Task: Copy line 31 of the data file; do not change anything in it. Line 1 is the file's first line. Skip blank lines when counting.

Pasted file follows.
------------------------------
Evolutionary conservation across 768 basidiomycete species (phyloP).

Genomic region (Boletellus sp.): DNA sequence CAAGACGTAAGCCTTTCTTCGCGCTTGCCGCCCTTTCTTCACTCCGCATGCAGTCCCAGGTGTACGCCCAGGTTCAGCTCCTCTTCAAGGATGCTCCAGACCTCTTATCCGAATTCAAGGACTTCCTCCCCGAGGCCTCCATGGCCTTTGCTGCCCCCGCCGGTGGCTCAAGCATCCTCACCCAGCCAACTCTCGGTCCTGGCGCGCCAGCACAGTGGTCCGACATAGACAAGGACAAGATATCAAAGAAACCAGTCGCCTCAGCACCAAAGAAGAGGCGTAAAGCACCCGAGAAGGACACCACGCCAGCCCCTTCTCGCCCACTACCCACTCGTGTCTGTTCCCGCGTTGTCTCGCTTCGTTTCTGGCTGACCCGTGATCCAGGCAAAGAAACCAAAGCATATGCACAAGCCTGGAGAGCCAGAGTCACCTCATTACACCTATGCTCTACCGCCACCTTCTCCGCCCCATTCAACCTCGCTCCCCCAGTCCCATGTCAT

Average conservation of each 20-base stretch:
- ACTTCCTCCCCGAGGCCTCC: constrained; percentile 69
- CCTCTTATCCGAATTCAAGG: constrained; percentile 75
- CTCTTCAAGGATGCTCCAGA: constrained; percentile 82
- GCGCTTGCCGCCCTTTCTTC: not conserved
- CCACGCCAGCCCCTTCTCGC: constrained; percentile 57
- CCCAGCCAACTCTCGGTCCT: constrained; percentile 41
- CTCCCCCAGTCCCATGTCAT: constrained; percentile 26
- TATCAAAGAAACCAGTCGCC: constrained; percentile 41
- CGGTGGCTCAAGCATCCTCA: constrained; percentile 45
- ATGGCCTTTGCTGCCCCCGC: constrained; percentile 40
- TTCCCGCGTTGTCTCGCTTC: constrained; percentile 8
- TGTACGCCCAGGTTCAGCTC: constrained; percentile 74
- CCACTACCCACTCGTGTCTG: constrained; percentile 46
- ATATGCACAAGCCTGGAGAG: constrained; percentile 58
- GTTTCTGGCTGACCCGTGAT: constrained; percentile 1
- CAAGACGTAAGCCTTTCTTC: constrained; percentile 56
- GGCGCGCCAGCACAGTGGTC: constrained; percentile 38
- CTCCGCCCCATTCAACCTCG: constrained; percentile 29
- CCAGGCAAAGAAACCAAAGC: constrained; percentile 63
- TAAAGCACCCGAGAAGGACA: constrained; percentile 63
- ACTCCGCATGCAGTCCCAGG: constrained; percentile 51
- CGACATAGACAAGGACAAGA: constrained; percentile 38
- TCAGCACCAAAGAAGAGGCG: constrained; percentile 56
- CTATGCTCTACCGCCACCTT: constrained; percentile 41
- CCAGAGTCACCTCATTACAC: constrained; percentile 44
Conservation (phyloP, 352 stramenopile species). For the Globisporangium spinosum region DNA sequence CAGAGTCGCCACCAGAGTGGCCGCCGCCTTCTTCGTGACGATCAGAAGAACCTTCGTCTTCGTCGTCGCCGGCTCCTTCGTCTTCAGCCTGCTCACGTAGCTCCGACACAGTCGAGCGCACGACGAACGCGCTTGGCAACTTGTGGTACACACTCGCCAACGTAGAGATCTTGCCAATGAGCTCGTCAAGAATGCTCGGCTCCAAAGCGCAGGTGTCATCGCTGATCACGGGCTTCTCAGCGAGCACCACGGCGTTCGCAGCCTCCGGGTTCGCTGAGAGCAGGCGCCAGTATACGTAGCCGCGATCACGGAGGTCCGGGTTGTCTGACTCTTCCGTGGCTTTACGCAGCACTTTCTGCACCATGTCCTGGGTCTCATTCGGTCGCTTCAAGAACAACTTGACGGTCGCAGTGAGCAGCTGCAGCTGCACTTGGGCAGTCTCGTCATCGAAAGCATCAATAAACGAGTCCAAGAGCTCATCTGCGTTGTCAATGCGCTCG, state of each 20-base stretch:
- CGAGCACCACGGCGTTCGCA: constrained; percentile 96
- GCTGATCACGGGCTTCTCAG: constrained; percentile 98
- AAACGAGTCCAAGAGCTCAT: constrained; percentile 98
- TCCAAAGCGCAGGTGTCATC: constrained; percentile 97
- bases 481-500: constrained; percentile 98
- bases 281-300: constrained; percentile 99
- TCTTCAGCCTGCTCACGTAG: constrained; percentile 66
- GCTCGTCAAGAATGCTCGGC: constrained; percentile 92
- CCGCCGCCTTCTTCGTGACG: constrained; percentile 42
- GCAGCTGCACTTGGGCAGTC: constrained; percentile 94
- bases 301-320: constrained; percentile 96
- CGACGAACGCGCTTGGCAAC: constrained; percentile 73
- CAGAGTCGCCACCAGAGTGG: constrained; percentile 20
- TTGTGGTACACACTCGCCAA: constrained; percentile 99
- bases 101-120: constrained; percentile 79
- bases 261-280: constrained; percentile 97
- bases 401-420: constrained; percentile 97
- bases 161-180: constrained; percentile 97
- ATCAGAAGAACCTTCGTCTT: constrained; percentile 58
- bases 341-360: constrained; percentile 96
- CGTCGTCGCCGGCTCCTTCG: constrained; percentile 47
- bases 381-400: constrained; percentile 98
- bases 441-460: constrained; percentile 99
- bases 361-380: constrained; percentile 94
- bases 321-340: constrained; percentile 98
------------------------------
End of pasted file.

- GCTGATCACGGGCTTCTCAG: constrained; percentile 98